On the contrary, charity demands accountability. Those in public office who endorse policies that protect or grow the evil of abortion must know that they are accountable, yes, to the public they serve, but most importantly to Almighty God, the source of all life. The child in the womb is first and foremost his child. We will all stand before God to account for what we did or did not do to safeguard his children. This is especially true for those who profess our faith and have the greatest opportunity to protect the child in the womb. While we hold public officials accountable, we must remember that each of us is accountable also. “The secret of Christian living is love,” Pope Francis has said. “Only love fills the empty spaces caused by evil.” That is our task. That is where our words must be matched by our actions. Our work will not be complete until God’s love is felt in every empty space created by abortion.
As we look to the future of the pro-life movement, may we turn our attention to those empty spaces. Into the empty spaces of public discourse on abortion, may we bring clarity and charity in communicating with our opponents. Into the empty space of our wounded politics, may we communicate the need to let go of partisanship and to do what is right and just. Into the empty spaces of culture, may we celebrate truth, beauty, and God’s goodness. Into the empty space of fear 3 and loneliness experienced by women facing an unplanned pregnancy, may we offer God’s peace and hope and our untiring commitment to walk with them at every moment. Into the empty spaces within the lives of mothers and fathers who mourn children lost to abortion, may we gently voice God’s endless comfort and mercy.
We can accomplish none of this on our own. Indeed, it is only in letting God fill the empty spaces in our own hearts with the warmth of his love that we may begin to fill the spaces around us. And so, first and foremost, and with the childlike faith and trust to which Jesus calls us in today’s Gospel, we must fix our hearts in prayer, asking for the guidance and enlightenment of the Holy Spirit. It is here, in prayer, that we will receive the radical love that the world so desperately needs; here that we will find the courage and authenticity to transform the broken culture all around us; here that we will find the truth that will transform minds and hearts; here that we will have a taste of true and lasting victory. As we prepare to bring all of our hopes and aspirations for the future of the pro-life movement to the Altar of our Lord, let me leave you with a final thought.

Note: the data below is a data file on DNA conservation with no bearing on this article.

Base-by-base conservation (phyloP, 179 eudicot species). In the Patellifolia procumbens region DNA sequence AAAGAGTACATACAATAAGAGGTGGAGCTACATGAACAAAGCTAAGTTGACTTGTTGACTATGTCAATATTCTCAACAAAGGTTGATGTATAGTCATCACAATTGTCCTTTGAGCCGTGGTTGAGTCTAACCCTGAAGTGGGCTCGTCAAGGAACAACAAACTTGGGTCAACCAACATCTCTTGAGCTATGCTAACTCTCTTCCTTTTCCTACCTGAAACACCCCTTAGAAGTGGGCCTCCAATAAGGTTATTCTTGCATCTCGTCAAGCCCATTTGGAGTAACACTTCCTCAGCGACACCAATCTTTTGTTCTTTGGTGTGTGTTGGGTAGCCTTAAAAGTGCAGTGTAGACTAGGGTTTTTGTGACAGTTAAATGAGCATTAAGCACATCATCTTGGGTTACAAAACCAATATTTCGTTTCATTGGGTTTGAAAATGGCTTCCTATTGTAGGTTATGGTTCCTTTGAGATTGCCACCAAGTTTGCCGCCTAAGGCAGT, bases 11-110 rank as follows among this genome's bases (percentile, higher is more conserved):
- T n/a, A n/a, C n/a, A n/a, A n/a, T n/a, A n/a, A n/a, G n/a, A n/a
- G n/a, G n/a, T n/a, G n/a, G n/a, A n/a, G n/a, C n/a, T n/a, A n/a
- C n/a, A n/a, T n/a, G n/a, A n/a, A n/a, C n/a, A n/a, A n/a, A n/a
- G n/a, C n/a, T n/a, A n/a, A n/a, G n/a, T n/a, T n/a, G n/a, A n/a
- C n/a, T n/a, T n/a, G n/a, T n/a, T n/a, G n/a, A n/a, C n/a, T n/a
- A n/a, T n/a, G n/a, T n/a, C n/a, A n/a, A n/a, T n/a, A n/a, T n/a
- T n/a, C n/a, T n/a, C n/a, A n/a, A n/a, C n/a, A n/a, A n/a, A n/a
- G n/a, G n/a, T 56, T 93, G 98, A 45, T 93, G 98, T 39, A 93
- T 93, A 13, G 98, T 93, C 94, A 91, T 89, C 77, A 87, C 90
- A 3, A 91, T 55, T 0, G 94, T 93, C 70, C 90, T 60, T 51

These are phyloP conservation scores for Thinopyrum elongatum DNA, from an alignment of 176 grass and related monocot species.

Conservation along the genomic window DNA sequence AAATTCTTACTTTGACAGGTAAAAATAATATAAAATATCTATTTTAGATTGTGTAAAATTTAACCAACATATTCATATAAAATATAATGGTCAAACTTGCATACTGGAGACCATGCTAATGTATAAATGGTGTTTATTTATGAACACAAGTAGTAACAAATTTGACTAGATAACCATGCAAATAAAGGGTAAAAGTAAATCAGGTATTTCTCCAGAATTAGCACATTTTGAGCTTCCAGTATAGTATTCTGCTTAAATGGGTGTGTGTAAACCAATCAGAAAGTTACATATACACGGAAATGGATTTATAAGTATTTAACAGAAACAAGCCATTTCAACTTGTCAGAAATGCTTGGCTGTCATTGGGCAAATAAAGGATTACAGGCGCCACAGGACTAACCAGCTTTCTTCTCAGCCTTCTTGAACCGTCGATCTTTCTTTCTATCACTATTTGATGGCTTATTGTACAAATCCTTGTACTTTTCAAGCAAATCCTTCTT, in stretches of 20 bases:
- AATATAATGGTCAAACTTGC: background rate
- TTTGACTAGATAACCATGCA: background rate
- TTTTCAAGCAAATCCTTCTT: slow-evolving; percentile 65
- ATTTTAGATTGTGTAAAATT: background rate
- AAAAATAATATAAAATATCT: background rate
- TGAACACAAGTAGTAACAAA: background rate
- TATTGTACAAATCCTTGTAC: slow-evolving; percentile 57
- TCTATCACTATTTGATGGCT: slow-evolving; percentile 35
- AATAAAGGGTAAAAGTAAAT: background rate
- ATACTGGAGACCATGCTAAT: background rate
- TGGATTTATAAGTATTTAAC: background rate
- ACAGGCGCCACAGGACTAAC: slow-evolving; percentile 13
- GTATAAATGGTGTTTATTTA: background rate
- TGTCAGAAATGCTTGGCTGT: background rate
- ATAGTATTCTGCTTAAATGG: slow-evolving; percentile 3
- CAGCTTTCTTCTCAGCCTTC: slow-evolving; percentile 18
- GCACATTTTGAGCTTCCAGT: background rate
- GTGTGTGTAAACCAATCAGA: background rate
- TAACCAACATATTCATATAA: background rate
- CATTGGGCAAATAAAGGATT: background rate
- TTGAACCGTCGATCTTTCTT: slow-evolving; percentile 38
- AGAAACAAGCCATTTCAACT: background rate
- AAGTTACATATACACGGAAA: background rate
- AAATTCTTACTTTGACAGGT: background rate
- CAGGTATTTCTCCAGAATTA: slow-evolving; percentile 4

On December 31 of last year, as many of us prepared to welcome the new year, our beloved Pope Emeritus Benedict XVI passed into the hands of our Lord. Like his predecessor, Pope Saint John Paul II, and his successor, Pope Francis, Pope Benedict watched as the world suffered some of the bleakest episodes in human history: war, violence, poverty, and countless human rights violations across the globe — including legalized abortion in this country and around the world.
The late pope emeritus’s life was dedicated to espousing the light and truth of the Gospel in love. A cynic might retort, what good did it do? The empty spaces of evil persisted in the world until the moment of his death. Where is the victory? But that is not how Pope Benedict saw it. In his last moments, he spoke not of the bleak things he had witnessed. Nor of the persistence of evil. Nor of regret or sadness or despair. With his final breath, his last bit of strength, he spoke the words; “I love you, Jesus.” In the empty space of suffering, he saw Jesus and loved him. Friends, may we ask our Lord to give us hearts like that — hearts overflowing with love for him and one another. Nothing less will heal our suffering world.
Here, in Mary’s home, we ask for her powerful intercession, so that as we soon receive the Body and Blood of her Son, we will go forth tonight and then tomorrow on the streets of our nation’s capital, witnessing peacefully and courageously to the truth in 4 love, and with childlike trust, in the power of Jesus to heal and transform our minds, hearts and the world in which we live. “O Lord our God how wonderful your name in all the earth!
This is from the Vigil Mass for Life on Thursday, January 19th, delivered by Bishop Michael Burbridge